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Rules around cannabis and the workplace have not changed although cannabis is now legal.
Legalized cannabis should not change the workplace. Employees and employers already have a shared duty to take reasonable care to protect the health and safety of themselves and others. There will continue to be zero tolerance for any worker who puts colleagues or the public at risk because of impairment.
Prior to federal and provincial legislation coming into force, employers should clearly communicate to all employees their expectations about cannabis use and the workplace. They should review their workplace policies and make appropriate amendments to ensure acceptable work practices and behaviours continue.
Employers are responsible to protect against workplace impairment. It is recommended that every workplace have a workplace impairment policy.
The policy should include a definition of impairment that captures medical marijuana use. It should say when and where medical marijuana use is acceptable. It must treat all prescription drugs equally.
It's important to remember there are a variety of factors that can cause impairment at work. Substance use is one cause. Other causes include stress, fatigue, malnourishment, shift work, and bullying. In every case of workplace impairment, the most important responsibility is to ensure people are safe. That responsibility is shared by workers and employers.
The Canadian Centre for Occupational Health and Safety has developed several resources that may be useful:
Impairment policies are especially important for prescribed places of employment and high-hazard work, such as mining. Saskatchewan's mining regulations place the onus on employers to take all reasonable steps to prohibit substance impairment in mining industry workplaces.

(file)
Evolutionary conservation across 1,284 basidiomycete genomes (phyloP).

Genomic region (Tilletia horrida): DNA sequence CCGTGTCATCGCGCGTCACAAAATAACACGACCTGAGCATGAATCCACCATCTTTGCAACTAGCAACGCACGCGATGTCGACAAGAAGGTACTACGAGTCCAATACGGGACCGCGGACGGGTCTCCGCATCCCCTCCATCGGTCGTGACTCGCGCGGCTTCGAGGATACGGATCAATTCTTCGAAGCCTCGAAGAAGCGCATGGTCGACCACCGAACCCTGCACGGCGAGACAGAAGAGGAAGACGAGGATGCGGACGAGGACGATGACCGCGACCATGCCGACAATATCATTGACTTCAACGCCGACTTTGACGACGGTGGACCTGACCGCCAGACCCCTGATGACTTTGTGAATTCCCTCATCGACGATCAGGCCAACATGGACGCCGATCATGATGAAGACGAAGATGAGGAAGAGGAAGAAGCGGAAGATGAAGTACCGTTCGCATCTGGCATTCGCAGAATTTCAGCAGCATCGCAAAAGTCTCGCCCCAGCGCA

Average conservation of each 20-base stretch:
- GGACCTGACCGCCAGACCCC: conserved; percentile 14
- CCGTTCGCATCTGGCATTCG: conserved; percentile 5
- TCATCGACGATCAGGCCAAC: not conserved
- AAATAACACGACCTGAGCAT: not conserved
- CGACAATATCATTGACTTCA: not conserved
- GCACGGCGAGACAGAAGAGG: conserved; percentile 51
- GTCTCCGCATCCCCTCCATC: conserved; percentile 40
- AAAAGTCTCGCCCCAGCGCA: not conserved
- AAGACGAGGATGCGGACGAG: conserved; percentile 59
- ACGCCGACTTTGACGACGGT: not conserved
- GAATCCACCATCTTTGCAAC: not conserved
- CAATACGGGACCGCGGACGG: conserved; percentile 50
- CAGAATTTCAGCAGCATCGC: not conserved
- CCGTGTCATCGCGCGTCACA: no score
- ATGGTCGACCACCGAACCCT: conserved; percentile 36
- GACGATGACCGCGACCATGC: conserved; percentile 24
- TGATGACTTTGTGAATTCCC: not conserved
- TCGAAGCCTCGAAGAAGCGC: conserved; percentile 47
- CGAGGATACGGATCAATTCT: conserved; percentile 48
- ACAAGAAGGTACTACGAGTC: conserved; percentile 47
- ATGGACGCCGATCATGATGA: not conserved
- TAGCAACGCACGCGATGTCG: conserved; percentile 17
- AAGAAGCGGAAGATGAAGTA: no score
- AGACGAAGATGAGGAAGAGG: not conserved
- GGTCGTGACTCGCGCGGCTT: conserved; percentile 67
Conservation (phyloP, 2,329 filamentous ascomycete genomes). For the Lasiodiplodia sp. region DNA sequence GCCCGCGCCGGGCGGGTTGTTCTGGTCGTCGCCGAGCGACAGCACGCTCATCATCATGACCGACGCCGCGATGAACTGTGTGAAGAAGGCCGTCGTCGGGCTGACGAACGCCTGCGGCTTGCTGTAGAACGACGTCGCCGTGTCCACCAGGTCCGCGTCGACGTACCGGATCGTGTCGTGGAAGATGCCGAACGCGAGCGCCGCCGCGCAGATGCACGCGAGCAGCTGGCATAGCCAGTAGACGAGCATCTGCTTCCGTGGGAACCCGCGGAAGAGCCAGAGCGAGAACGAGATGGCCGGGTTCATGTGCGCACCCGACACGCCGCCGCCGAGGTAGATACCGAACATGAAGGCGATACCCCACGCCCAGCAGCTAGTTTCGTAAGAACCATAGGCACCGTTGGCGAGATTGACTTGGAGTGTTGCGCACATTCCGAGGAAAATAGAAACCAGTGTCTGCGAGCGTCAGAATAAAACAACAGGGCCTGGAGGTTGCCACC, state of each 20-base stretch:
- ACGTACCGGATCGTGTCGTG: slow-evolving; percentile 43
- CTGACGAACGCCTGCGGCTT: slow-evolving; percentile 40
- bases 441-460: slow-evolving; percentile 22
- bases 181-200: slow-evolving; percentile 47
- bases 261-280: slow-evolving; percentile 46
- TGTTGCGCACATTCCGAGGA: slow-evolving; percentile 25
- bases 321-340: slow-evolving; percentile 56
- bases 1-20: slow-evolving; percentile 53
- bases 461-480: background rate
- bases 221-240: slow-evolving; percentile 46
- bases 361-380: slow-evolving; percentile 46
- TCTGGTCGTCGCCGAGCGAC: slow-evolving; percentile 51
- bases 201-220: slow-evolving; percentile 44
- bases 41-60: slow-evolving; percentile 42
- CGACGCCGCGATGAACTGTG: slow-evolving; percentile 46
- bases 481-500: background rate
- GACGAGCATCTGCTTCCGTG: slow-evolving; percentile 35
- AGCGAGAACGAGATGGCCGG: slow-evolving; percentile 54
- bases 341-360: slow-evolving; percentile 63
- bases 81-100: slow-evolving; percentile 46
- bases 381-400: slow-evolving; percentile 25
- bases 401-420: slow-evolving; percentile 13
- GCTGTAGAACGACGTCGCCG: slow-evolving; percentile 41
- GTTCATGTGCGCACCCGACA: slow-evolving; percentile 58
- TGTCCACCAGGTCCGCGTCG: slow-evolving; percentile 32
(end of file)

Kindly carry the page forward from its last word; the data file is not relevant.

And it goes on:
All employees have a responsibility to protect their own safety and the safety of others. That means workers are expected to speak up if something is impairing their judgment. It's particularly important for workers whose impairment could compromise the safety of others.
Medical marijuana has been available for nearly two decades and must be authorized by a doctor. Employers will continue to accommodate workers with an authorization from a doctor. Workers cannot decide for themselves that cannabis helps them deal with a health condition.
Employees involved in high-hazard work (such as driving or operating heavy machinery) have a general duty to advise their employer if they've been prescribed a medication with side effects that include impairment.
Some industries can test for impairment in the United States but not in Canada. The Canadian Charter of Rights and Freedoms includes protection from unreasonable search and seizure. That means employers must have a reasonable suspicion an employee is impaired before they can request a drug or alcohol test.
The Saskatchewan Human Rights Commission Drug & Alcohol Testing – a General Guide has general guidelines related to human rights law for drug and alcohol testing in Saskatchewan.
Workers must show up fit for duty. Under existing legislation, it is unacceptable, dangerous, and illegal to come to work impaired by cannabis, alcohol, or any other intoxicating substance. Consumption of cannabis is also not permitted in public or in workplaces. None of that changes after cannabis is legalized.
Under Saskatchewan law, employers and workers must ensure the health, safety and welfare of other workers. Drug or alcohol impairment violates this basic requirement.
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